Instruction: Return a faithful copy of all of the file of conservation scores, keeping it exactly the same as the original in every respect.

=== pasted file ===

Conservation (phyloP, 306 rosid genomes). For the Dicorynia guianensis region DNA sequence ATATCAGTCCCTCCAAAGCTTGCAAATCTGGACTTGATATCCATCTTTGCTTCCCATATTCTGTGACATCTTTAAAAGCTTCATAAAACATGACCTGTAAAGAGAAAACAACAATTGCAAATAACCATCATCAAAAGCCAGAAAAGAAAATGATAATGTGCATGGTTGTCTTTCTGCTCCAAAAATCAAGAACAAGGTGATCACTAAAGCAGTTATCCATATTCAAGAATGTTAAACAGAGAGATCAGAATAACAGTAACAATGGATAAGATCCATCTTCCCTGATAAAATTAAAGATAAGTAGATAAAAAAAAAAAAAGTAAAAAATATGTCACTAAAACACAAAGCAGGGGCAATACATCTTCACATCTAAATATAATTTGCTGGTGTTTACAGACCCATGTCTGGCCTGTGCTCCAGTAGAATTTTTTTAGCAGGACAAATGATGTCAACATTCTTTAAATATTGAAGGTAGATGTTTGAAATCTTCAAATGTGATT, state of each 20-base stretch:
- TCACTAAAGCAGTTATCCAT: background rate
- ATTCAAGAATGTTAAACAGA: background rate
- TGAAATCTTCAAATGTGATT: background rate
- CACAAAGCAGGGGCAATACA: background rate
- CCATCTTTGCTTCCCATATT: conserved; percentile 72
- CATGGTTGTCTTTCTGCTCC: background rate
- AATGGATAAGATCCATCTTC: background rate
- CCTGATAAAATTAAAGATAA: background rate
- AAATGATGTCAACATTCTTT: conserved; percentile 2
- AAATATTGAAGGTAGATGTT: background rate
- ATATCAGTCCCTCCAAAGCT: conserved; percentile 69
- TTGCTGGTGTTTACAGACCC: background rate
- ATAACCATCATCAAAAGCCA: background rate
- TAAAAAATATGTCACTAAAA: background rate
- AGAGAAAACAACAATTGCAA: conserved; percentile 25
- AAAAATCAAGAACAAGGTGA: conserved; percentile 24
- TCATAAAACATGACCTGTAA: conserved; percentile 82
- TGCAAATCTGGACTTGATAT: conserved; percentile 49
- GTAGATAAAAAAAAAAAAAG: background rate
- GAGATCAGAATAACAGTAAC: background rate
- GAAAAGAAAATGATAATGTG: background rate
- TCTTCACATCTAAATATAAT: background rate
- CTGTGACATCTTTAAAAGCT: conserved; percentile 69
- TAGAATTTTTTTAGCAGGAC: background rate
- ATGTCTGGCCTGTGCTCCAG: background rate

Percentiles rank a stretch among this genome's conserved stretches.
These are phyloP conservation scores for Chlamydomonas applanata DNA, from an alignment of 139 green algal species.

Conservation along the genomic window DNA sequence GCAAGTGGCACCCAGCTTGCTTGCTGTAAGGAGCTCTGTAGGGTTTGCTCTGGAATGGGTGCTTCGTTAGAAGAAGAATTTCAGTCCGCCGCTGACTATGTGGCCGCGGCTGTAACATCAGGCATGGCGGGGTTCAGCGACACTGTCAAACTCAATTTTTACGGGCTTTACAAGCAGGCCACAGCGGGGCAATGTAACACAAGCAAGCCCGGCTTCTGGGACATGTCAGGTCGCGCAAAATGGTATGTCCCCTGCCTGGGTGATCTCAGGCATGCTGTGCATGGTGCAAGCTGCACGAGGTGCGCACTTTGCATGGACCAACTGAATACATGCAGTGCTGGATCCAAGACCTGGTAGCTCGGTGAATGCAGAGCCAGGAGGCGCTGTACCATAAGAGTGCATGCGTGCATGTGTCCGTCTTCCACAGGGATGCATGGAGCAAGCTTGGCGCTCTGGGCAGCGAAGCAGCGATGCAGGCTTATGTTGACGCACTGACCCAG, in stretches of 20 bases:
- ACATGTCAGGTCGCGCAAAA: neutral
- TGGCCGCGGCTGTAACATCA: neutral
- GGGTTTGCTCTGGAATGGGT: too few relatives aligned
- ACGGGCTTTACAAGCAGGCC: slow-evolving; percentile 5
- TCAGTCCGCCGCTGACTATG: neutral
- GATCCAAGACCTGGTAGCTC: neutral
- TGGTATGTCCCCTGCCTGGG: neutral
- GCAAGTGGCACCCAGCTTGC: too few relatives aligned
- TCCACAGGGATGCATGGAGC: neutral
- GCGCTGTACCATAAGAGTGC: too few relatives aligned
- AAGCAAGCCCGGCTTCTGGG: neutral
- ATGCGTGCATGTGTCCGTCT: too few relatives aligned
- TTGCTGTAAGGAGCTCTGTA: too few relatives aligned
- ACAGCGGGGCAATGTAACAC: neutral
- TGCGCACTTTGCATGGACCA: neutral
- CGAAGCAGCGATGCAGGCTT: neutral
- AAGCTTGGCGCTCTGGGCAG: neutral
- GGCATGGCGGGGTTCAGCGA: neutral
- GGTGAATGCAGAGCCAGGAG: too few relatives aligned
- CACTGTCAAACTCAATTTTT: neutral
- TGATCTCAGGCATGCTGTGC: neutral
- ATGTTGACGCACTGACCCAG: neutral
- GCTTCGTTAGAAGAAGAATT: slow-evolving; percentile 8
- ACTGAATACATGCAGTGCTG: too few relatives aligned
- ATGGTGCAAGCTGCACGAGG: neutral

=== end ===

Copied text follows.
Conservation (phyloP, 306 rosid genomes). For the Dicorynia guianensis region DNA sequence ATATCAGTCCCTCCAAAGCTTGCAAATCTGGACTTGATATCCATCTTTGCTTCCCATATTCTGTGACATCTTTAAAAGCTTCATAAAACATGACCTGTAAAGAGAAAACAACAATTGCAAATAACCATCATCAAAAGCCAGAAAAGAAAATGATAATGTGCATGGTTGTCTTTCTGCTCCAAAAATCAAGAACAAGGTGATCACTAAAGCAGTTATCCATATTCAAGAATGTTAAACAGAGAGATCAGAATAACAGTAACAATGGATAAGATCCATCTTCCCTGATAAAATTAAAGATAAGTAGATAAAAAAAAAAAAAGTAAAAAATATGTCACTAAAACACAAAGCAGGGGCAATACATCTTCACATCTAAATATAATTTGCTGGTGTTTACAGACCCATGTCTGGCCTGTGCTCCAGTAGAATTTTTTTAGCAGGACAAATGATGTCAACATTCTTTAAATATTGAAGGTAGATGTTTGAAATCTTCAAATGTGATT, state of each 20-base stretch:
- TCACTAAAGCAGTTATCCAT: background rate
- ATTCAAGAATGTTAAACAGA: background rate
- TGAAATCTTCAAATGTGATT: background rate
- CACAAAGCAGGGGCAATACA: background rate
- CCATCTTTGCTTCCCATATT: conserved; percentile 72
- CATGGTTGTCTTTCTGCTCC: background rate
- AATGGATAAGATCCATCTTC: background rate
- CCTGATAAAATTAAAGATAA: background rate
- AAATGATGTCAACATTCTTT: conserved; percentile 2
- AAATATTGAAGGTAGATGTT: background rate
- ATATCAGTCCCTCCAAAGCT: conserved; percentile 69
- TTGCTGGTGTTTACAGACCC: background rate
- ATAACCATCATCAAAAGCCA: background rate
- TAAAAAATATGTCACTAAAA: background rate
- AGAGAAAACAACAATTGCAA: conserved; percentile 25
- AAAAATCAAGAACAAGGTGA: conserved; percentile 24
- TCATAAAACATGACCTGTAA: conserved; percentile 82
- TGCAAATCTGGACTTGATAT: conserved; percentile 49
- GTAGATAAAAAAAAAAAAAG: background rate
- GAGATCAGAATAACAGTAAC: background rate
- GAAAAGAAAATGATAATGTG: background rate
- TCTTCACATCTAAATATAAT: background rate
- CTGTGACATCTTTAAAAGCT: conserved; percentile 69
- TAGAATTTTTTTAGCAGGAC: background rate
- ATGTCTGGCCTGTGCTCCAG: background rate

Percentiles rank a stretch among this genome's conserved stretches.
These are phyloP conservation scores for Chlamydomonas applanata DNA, from an alignment of 139 green algal species.

Conservation along the genomic window DNA sequence GCAAGTGGCACCCAGCTTGCTTGCTGTAAGGAGCTCTGTAGGGTTTGCTCTGGAATGGGTGCTTCGTTAGAAGAAGAATTTCAGTCCGCCGCTGACTATGTGGCCGCGGCTGTAACATCAGGCATGGCGGGGTTCAGCGACACTGTCAAACTCAATTTTTACGGGCTTTACAAGCAGGCCACAGCGGGGCAATGTAACACAAGCAAGCCCGGCTTCTGGGACATGTCAGGTCGCGCAAAATGGTATGTCCCCTGCCTGGGTGATCTCAGGCATGCTGTGCATGGTGCAAGCTGCACGAGGTGCGCACTTTGCATGGACCAACTGAATACATGCAGTGCTGGATCCAAGACCTGGTAGCTCGGTGAATGCAGAGCCAGGAGGCGCTGTACCATAAGAGTGCATGCGTGCATGTGTCCGTCTTCCACAGGGATGCATGGAGCAAGCTTGGCGCTCTGGGCAGCGAAGCAGCGATGCAGGCTTATGTTGACGCACTGACCCAG, in stretches of 20 bases:
- ACATGTCAGGTCGCGCAAAA: neutral
- TGGCCGCGGCTGTAACATCA: neutral
- GGGTTTGCTCTGGAATGGGT: too few relatives aligned
- ACGGGCTTTACAAGCAGGCC: slow-evolving; percentile 5
- TCAGTCCGCCGCTGACTATG: neutral
- GATCCAAGACCTGGTAGCTC: neutral
- TGGTATGTCCCCTGCCTGGG: neutral
- GCAAGTGGCACCCAGCTTGC: too few relatives aligned
- TCCACAGGGATGCATGGAGC: neutral
- GCGCTGTACCATAAGAGTGC: too few relatives aligned
- AAGCAAGCCCGGCTTCTGGG: neutral
- ATGCGTGCATGTGTCCGTCT: too few relatives aligned
- TTGCTGTAAGGAGCTCTGTA: too few relatives aligned
- ACAGCGGGGCAATGTAACAC: neutral
- TGCGCACTTTGCATGGACCA: neutral
- CGAAGCAGCGATGCAGGCTT: neutral
- AAGCTTGGCGCTCTGGGCAG: neutral
- GGCATGGCGGGGTTCAGCGA: neutral
- GGTGAATGCAGAGCCAGGAG: too few relatives aligned
- CACTGTCAAACTCAATTTTT: neutral
- TGATCTCAGGCATGCTGTGC: neutral
- ATGTTGACGCACTGACCCAG: neutral
- GCTTCGTTAGAAGAAGAATT: slow-evolving; percentile 8
- ACTGAATACATGCAGTGCTG: too few relatives aligned
- ATGGTGCAAGCTGCACGAGG: neutral